Friday, November 21, 2014

Brick-Based Learning Giving Way to Affinity Spaces

Seeing (M.A. Reilly. Tuscany. 2009)

I make art. For the last decade I've learned a lot about making photographs, collages, paintings, printing, exhibiting and perhaps most important--seeing by participating in real and virtual affinity-based learning.

Free Verse (M.A. Reilly, 2010, Collage)
James Gee (2011)  in Language and Learning in the Digital Age defines passionate affinity-based learning as "complex, deep, and knowledge-producing" (p. 69).  He writes:
passionate affinity-based Learning occurs when people organize themselves in the real world and/or via the Internet (or a virtual world) to learn something connected to a shared endeavor, interest, or passion (p. 69).
Via the Internet I have met and collaborated with artists here in the States, Canada, and Europe. We share a deep passion for art making and I have learned so much from them, their methods, and their compositions. I've studied their work, shown art alongside them on line, and engaged with them in chats, exhibits, and publications.  It was through these artists who I have not met, but who I know, that I began to realize that the images I made might matter--might be good enough to show, to sell.

Before all this, I just took some pictures.

The difference between making art and taking photos is largely a result of the influence of other artists and through them an increasing need on my part to experiment. During these last ten years, I've studied craft and aesthetics, lost and gained skill and technique, experimented, exhibited and published work in group and solo shows as well as in magazines and books. I have visited many exhibitions and have made too many images to count. I have taken workshops and institutes here and in Europe that I learned about via other artists. And I have done all of this largely because of my ongoing participation in art-based affinity groups. These artists' passion and works (in)form and inspire my own.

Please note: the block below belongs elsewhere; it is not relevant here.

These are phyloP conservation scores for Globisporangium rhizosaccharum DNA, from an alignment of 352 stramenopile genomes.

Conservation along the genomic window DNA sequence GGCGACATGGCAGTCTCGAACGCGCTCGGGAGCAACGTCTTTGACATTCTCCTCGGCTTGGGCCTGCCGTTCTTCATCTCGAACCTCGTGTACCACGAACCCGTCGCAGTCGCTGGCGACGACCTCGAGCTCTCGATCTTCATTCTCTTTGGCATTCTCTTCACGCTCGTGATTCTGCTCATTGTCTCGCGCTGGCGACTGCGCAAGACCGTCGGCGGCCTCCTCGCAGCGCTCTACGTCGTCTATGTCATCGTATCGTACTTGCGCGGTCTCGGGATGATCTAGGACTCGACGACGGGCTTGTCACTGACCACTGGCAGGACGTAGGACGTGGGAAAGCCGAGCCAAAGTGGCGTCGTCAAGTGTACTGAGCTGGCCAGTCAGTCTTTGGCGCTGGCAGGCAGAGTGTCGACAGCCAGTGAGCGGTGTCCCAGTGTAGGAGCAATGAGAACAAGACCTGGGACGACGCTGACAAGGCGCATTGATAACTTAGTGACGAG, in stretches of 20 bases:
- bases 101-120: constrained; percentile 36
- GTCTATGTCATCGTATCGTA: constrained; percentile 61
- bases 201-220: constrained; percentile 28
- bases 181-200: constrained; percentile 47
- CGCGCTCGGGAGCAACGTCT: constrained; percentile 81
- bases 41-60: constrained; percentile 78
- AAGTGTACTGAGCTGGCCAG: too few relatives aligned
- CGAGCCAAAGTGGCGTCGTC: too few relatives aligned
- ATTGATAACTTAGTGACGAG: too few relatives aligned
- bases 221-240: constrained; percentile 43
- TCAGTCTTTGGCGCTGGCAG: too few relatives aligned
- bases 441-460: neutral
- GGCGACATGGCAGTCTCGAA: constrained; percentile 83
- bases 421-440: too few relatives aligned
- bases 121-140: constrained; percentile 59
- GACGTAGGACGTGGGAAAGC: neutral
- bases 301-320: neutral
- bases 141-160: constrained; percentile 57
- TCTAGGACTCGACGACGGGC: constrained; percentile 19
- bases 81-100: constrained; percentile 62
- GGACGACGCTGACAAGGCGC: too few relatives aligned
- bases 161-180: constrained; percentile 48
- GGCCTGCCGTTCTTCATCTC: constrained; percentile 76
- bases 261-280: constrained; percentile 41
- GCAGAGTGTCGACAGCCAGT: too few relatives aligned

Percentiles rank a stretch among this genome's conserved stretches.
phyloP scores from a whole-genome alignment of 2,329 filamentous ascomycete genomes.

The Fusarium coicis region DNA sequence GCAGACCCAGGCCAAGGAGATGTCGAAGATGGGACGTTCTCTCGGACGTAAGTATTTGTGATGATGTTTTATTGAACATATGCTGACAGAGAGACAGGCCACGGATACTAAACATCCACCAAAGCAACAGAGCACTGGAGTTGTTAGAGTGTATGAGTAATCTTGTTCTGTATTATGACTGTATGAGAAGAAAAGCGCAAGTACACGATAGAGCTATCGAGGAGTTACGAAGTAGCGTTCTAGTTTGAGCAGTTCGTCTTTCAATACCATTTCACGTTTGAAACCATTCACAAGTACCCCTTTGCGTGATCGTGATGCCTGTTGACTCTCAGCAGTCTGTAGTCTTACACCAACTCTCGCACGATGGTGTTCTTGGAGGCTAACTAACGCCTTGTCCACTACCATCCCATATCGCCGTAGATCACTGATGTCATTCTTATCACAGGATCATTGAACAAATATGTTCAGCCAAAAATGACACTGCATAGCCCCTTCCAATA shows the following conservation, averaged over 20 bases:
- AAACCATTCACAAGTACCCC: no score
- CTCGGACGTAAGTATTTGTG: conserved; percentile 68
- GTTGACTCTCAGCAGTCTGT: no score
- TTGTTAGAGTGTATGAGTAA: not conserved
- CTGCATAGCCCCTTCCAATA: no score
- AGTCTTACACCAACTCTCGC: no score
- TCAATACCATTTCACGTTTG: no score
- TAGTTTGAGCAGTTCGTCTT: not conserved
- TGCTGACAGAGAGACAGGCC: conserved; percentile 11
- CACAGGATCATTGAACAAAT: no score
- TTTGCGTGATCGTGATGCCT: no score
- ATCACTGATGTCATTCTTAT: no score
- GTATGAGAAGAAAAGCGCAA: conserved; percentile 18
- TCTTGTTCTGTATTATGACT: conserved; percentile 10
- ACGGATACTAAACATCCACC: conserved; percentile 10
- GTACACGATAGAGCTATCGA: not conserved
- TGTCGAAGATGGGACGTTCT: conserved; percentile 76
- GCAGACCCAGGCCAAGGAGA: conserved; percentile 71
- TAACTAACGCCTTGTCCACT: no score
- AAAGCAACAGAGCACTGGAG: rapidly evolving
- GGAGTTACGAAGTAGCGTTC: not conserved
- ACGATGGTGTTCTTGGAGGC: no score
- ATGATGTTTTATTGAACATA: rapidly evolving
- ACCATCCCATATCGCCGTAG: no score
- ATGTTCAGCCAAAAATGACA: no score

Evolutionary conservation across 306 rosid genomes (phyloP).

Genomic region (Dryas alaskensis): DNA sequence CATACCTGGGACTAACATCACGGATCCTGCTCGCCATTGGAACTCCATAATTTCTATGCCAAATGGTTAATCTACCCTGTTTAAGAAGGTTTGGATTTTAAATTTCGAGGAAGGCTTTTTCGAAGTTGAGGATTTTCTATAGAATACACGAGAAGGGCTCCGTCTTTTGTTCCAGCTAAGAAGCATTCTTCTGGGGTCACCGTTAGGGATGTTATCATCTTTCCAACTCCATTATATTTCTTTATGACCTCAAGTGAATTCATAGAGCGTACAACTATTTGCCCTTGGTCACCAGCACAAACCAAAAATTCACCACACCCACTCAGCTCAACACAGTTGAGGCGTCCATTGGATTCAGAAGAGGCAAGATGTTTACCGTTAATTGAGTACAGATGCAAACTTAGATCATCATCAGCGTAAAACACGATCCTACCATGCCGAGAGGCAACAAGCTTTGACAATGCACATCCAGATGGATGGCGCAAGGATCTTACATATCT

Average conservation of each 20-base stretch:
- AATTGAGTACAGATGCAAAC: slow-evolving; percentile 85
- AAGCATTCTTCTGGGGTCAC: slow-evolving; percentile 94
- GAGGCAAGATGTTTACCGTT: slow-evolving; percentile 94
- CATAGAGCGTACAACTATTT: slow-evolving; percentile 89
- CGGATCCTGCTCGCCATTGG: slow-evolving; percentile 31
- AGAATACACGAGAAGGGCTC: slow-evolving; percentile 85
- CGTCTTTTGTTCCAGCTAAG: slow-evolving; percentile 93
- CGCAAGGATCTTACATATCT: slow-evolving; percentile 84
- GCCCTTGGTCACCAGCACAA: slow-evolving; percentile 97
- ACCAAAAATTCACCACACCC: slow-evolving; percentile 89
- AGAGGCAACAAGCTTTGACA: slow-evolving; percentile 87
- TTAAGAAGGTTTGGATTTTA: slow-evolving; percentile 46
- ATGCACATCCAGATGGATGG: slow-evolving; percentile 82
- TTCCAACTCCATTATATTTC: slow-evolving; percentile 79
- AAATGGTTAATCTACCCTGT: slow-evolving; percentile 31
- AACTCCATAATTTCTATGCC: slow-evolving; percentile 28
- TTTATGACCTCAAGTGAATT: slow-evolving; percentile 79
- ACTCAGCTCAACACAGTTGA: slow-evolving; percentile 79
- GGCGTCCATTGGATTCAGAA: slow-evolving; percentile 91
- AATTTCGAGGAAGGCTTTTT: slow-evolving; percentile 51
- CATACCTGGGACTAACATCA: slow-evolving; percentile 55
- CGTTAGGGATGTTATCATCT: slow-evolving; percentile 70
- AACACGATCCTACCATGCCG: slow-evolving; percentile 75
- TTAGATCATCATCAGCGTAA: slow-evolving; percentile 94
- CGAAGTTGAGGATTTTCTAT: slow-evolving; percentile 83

Push for Gaza Cease-Fire (M.A. Reilly, 2014, Collage)
These days I am almost always cognizant of potential images as I make my way in the world.  This seeing leads me to frame and reframe images with or without a camera in my hands. I have toyed with the idea of going back to school and earning a doctorate in art, but found there is an absence of will--at least at this time. The learning I do with others online is fulfilling and often leads me to work I did not know I might make and collaborations as a writer and artist that (in)form my life.

I am ever so grateful for these ongoing opportunities. I am richer than Midas.

I think about this learning and wonder what it might take to include affinity-based learning as a viable method in place of high school or at the very least, in place of high school and middle school courses.

The world of brick-based learning that comprised the reality of my generations' formal schooling no longer is the sole reality for our children.  I watch as my teenage son learns via the presence of affinity-based learning in his life.  This learning has been nothing less than profound.

That future has arrived whether we want it to or not.
I wonder will we have the eyes to see it?  Will we have the courage to embrace it?

Gee, James Paul (2011). Language and Learning in the Digital Age (p. 134). T & F Books UK. Kindle Edition.

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